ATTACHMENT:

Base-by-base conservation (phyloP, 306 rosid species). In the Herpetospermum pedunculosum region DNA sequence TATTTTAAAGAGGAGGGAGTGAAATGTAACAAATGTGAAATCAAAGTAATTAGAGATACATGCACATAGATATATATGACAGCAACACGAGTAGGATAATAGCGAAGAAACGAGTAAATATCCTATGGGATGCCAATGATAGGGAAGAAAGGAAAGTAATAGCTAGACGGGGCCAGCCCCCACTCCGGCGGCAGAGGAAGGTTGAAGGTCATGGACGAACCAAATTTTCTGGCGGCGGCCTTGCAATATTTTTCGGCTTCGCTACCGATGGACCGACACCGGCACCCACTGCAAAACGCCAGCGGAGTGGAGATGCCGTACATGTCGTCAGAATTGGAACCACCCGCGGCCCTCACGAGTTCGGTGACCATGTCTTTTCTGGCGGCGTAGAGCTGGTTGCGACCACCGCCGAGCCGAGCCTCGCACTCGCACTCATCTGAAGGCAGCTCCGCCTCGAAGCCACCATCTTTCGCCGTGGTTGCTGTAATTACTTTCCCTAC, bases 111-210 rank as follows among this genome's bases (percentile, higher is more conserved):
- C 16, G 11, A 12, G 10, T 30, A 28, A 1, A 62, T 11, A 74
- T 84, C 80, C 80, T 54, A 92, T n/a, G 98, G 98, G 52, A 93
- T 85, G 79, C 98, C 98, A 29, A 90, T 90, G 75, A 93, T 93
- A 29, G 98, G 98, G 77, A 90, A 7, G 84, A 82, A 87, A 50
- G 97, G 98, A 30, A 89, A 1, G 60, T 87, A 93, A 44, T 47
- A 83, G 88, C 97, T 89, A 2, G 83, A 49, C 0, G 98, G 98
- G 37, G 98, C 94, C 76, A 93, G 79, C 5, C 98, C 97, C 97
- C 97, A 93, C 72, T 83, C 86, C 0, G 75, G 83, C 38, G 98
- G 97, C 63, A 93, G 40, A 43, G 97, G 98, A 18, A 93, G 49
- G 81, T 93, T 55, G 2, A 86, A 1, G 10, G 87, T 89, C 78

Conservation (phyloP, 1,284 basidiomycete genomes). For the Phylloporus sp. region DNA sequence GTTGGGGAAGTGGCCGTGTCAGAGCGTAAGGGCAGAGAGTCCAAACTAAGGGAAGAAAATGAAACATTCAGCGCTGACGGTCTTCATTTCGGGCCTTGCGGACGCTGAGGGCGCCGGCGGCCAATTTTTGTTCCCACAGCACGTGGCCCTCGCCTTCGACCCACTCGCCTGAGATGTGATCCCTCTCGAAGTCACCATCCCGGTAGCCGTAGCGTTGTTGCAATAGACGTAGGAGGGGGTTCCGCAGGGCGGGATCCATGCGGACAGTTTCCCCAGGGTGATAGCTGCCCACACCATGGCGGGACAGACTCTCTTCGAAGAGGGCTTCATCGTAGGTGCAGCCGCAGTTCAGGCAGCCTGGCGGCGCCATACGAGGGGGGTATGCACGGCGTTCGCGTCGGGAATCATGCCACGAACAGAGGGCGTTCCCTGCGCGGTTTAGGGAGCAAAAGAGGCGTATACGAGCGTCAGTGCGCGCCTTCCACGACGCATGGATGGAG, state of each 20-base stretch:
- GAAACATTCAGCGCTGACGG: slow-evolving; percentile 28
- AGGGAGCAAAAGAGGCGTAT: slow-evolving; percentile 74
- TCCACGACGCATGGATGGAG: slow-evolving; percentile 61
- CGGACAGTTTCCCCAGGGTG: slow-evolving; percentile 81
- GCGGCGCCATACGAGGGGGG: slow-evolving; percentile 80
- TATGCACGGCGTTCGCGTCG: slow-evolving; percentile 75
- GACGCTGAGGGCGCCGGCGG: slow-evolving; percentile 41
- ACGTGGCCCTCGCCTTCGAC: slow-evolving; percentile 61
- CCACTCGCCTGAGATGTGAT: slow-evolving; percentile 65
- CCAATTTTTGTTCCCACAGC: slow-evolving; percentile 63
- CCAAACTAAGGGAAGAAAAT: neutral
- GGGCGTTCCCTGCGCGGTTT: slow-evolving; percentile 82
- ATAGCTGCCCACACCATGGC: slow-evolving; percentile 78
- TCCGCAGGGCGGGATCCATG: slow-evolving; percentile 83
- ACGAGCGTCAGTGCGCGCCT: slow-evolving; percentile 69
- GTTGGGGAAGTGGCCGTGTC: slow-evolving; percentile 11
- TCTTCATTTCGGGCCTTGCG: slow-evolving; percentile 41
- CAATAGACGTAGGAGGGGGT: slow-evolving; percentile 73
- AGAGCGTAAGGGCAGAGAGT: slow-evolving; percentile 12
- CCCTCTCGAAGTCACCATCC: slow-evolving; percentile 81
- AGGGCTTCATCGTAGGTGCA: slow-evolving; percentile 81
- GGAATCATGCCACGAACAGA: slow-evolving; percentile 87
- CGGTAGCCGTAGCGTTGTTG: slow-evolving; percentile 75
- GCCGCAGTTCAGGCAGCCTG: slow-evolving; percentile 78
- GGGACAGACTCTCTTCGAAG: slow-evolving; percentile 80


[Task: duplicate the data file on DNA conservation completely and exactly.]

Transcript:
Base-by-base conservation (phyloP, 306 rosid species). In the Herpetospermum pedunculosum region DNA sequence TATTTTAAAGAGGAGGGAGTGAAATGTAACAAATGTGAAATCAAAGTAATTAGAGATACATGCACATAGATATATATGACAGCAACACGAGTAGGATAATAGCGAAGAAACGAGTAAATATCCTATGGGATGCCAATGATAGGGAAGAAAGGAAAGTAATAGCTAGACGGGGCCAGCCCCCACTCCGGCGGCAGAGGAAGGTTGAAGGTCATGGACGAACCAAATTTTCTGGCGGCGGCCTTGCAATATTTTTCGGCTTCGCTACCGATGGACCGACACCGGCACCCACTGCAAAACGCCAGCGGAGTGGAGATGCCGTACATGTCGTCAGAATTGGAACCACCCGCGGCCCTCACGAGTTCGGTGACCATGTCTTTTCTGGCGGCGTAGAGCTGGTTGCGACCACCGCCGAGCCGAGCCTCGCACTCGCACTCATCTGAAGGCAGCTCCGCCTCGAAGCCACCATCTTTCGCCGTGGTTGCTGTAATTACTTTCCCTAC, bases 111-210 rank as follows among this genome's bases (percentile, higher is more conserved):
- C 16, G 11, A 12, G 10, T 30, A 28, A 1, A 62, T 11, A 74
- T 84, C 80, C 80, T 54, A 92, T n/a, G 98, G 98, G 52, A 93
- T 85, G 79, C 98, C 98, A 29, A 90, T 90, G 75, A 93, T 93
- A 29, G 98, G 98, G 77, A 90, A 7, G 84, A 82, A 87, A 50
- G 97, G 98, A 30, A 89, A 1, G 60, T 87, A 93, A 44, T 47
- A 83, G 88, C 97, T 89, A 2, G 83, A 49, C 0, G 98, G 98
- G 37, G 98, C 94, C 76, A 93, G 79, C 5, C 98, C 97, C 97
- C 97, A 93, C 72, T 83, C 86, C 0, G 75, G 83, C 38, G 98
- G 97, C 63, A 93, G 40, A 43, G 97, G 98, A 18, A 93, G 49
- G 81, T 93, T 55, G 2, A 86, A 1, G 10, G 87, T 89, C 78

Conservation (phyloP, 1,284 basidiomycete genomes). For the Phylloporus sp. region DNA sequence GTTGGGGAAGTGGCCGTGTCAGAGCGTAAGGGCAGAGAGTCCAAACTAAGGGAAGAAAATGAAACATTCAGCGCTGACGGTCTTCATTTCGGGCCTTGCGGACGCTGAGGGCGCCGGCGGCCAATTTTTGTTCCCACAGCACGTGGCCCTCGCCTTCGACCCACTCGCCTGAGATGTGATCCCTCTCGAAGTCACCATCCCGGTAGCCGTAGCGTTGTTGCAATAGACGTAGGAGGGGGTTCCGCAGGGCGGGATCCATGCGGACAGTTTCCCCAGGGTGATAGCTGCCCACACCATGGCGGGACAGACTCTCTTCGAAGAGGGCTTCATCGTAGGTGCAGCCGCAGTTCAGGCAGCCTGGCGGCGCCATACGAGGGGGGTATGCACGGCGTTCGCGTCGGGAATCATGCCACGAACAGAGGGCGTTCCCTGCGCGGTTTAGGGAGCAAAAGAGGCGTATACGAGCGTCAGTGCGCGCCTTCCACGACGCATGGATGGAG, state of each 20-base stretch:
- GAAACATTCAGCGCTGACGG: slow-evolving; percentile 28
- AGGGAGCAAAAGAGGCGTAT: slow-evolving; percentile 74
- TCCACGACGCATGGATGGAG: slow-evolving; percentile 61
- CGGACAGTTTCCCCAGGGTG: slow-evolving; percentile 81
- GCGGCGCCATACGAGGGGGG: slow-evolving; percentile 80
- TATGCACGGCGTTCGCGTCG: slow-evolving; percentile 75
- GACGCTGAGGGCGCCGGCGG: slow-evolving; percentile 41
- ACGTGGCCCTCGCCTTCGAC: slow-evolving; percentile 61
- CCACTCGCCTGAGATGTGAT: slow-evolving; percentile 65
- CCAATTTTTGTTCCCACAGC: slow-evolving; percentile 63
- CCAAACTAAGGGAAGAAAAT: neutral
- GGGCGTTCCCTGCGCGGTTT: slow-evolving; percentile 82
- ATAGCTGCCCACACCATGGC: slow-evolving; percentile 78
- TCCGCAGGGCGGGATCCATG: slow-evolving; percentile 83
- ACGAGCGTCAGTGCGCGCCT: slow-evolving; percentile 69
- GTTGGGGAAGTGGCCGTGTC: slow-evolving; percentile 11
- TCTTCATTTCGGGCCTTGCG: slow-evolving; percentile 41
- CAATAGACGTAGGAGGGGGT: slow-evolving; percentile 73
- AGAGCGTAAGGGCAGAGAGT: slow-evolving; percentile 12
- CCCTCTCGAAGTCACCATCC: slow-evolving; percentile 81
- AGGGCTTCATCGTAGGTGCA: slow-evolving; percentile 81
- GGAATCATGCCACGAACAGA: slow-evolving; percentile 87
- CGGTAGCCGTAGCGTTGTTG: slow-evolving; percentile 75
- GCCGCAGTTCAGGCAGCCTG: slow-evolving; percentile 78
- GGGACAGACTCTCTTCGAAG: slow-evolving; percentile 80